Like Stacia, Hannah Pope straddles the line between enslaved and free. Born in 1828 to Barbara, daughter of one of the Custis dower slaves, Hannah was raised at Tudor Place and her primary duties were as a lady’s maid to Britannia. Britannia noted that Hannah had mixed racial ancestry and, though her father is unknown, her descendants believe that he was a member of the Peter family. Hannah was sold to a nearby Georgetown family, the Carters, in 1845 to marry one of the Carters’ enslaved workers—a man named Alfred Pope. Both Hannah and Alfred were manumitted, or freed, in Colonel Carter’s will and proceeded to become prominent members of Georgetown’s African-American community. Alfred, with support from Hannah, became a successful business man and, at the time of his death, owned a significant amount of land in Georgetown.

Following emancipation, the Peter family turned to the immigrant population in addition to the newly-freed African-American population as a source of paid labor. Margaret “Maggie” Carraher, who had immigrated to the United States from Ireland in 1868 at the age of 19, lived and worked at Tudor Place between 1880 and 1888, then again from 1904 and 1911. Armistead Peter 3rd, Tudor Place’s last private owner, remembers watching her make bread when he was a young boy, which she did “expertly.” Following her retirement in 1911, Maggie received cash gifts from the Peter family for several years. She passed away in December of 1932 and is buried nearby in Holy Rood Cemetery.

Each of these women demonstrate the resourcefulness, determination, ingenuity, and dedication that the International Day of the Girl hopes to inspire in new generations of girls. From negotiating to live offsite, as Patty Allen did, to utilizing nursing skills during the world wars, as Caroline Peter did, every one of these women were able to achieve remarkable things with the circumstances they were in. We can learn important things from all of these stories; determination from Britannia, adventurousness from Agnes, dedication from Caroline, ingenuity from Patty, capability from Stacia, resourcefulness from Hannah, and tenacity from Maggie. Perhaps we can even see a little of ourselves in these women and, in turn, learn something about ourselves from the girls of the past.

“Tradition”? Finding Surprises in Christmases Past

Those age-old Christmas “traditions” we revel in – how traditional are they really? Whether we celebrate the holiday or not, most of us consider Santa Claus, Christmas trees, and paper-wrapped gifts almost timeless. But like the American melting pot itself, many holiday staples came from overseas and changed over time. See for yourself how customs change, during the festive installation, Red, Green & Gold, The New and the Old, running through December, as Tudor Place “Sparkles for Christmas” — on view during all regular tours and seasonal programs.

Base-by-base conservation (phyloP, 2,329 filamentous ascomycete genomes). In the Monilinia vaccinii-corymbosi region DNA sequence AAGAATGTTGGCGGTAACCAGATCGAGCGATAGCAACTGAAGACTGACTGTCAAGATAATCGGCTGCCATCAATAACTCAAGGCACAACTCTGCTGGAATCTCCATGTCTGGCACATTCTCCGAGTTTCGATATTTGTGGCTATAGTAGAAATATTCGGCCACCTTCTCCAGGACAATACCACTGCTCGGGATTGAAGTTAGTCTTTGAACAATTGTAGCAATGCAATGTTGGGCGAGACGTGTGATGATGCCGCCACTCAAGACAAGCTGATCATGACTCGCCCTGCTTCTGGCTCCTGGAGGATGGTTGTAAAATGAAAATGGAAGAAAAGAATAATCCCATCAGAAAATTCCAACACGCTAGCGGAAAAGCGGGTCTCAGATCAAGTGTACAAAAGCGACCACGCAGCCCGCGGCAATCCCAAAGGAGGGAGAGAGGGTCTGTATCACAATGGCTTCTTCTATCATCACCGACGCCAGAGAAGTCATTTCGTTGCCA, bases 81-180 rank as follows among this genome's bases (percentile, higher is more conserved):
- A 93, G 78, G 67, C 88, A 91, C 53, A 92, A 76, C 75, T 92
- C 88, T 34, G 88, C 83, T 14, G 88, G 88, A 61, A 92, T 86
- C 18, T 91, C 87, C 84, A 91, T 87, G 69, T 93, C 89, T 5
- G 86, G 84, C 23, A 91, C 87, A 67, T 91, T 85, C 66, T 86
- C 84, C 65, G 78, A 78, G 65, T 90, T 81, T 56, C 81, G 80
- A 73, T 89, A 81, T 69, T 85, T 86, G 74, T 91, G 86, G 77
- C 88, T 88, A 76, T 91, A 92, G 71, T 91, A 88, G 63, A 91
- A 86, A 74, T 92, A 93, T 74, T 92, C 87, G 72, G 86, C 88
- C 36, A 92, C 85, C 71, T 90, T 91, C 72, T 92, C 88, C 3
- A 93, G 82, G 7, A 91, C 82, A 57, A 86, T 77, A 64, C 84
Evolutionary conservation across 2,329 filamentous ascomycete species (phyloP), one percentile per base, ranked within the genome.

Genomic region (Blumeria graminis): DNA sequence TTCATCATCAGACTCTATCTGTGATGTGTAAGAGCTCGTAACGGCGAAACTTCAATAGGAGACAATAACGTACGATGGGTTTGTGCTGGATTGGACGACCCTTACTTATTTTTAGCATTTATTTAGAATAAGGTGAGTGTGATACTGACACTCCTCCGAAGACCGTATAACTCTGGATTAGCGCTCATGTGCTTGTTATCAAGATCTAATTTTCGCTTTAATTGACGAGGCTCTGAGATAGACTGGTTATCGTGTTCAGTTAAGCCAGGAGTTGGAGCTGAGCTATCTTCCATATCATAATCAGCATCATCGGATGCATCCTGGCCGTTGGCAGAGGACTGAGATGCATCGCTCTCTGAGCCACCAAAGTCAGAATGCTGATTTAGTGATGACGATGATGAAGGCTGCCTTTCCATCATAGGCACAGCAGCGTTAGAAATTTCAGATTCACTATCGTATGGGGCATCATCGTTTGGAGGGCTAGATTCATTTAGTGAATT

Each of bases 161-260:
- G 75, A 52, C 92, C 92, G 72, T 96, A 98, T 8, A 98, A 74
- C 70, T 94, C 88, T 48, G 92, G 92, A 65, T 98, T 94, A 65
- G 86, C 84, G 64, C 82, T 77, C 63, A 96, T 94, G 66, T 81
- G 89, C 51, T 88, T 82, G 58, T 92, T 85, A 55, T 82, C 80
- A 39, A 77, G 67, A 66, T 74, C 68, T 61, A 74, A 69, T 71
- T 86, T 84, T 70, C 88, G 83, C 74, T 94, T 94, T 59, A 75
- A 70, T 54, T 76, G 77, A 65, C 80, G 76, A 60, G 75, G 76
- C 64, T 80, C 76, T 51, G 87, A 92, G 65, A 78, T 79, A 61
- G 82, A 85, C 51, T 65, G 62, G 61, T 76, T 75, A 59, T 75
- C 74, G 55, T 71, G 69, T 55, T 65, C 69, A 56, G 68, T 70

Throughout the 1816 mansion, compare nearly 200 years of celebrations with your own winter pastimes and family gatherings. And feast your eyes on sparkling décor that imagines how it would have looked if the home owners, the Peters, were decorating today. You will leave with much to think about and appreciate!

mantel with clock and decor

In the Drawing Room mantel, ornament trees flank the French ormolu-and-enamel clock.

This creative installation melds 21st-century decorations and Peter family collections to celebrate the Washington-Custis lineage and contemporary flair. Few written descriptions or photographs show how or if the Peter family decorated, so our Collections team drew inspiration from the family’s interest in horticulture and nature. That’s why you’ll find lush greenery and more than 100 feet of lights alongside classic standbys like the circa-1910 goose-feather tree and fragile but playful pressed-paper ornaments made more than a century ago.

The weeks leading to December 24 appear to have been far quieter than our modern hail of festivities and engagements. As a student at Saint Albans School, Armistead Peter 3rd in 1914 described dinners, dances, and other family socializing at Tudor Place that commenced only on Christmas Day and ran through New Year’s. Still, the Peters lavished great attention and expense on their celebrations. Grocery invoices from 1926 in the archive show that they spent $322.88 – about $3,500 in 2013 dollars – on Christmas and New Year’s dinners alone.

In the 1920s office, you will find holiday greeting cards, also from the Archive. Though Christmas cards have been in circulation since the mid-1800s, they became a holiday ritual only in the early 1900s, supplanting the practice of giving small trinkets to friends. Another use for paper in the late 19th century was for small candy holders; vintage examples of these chromolithographs are also on view in the office.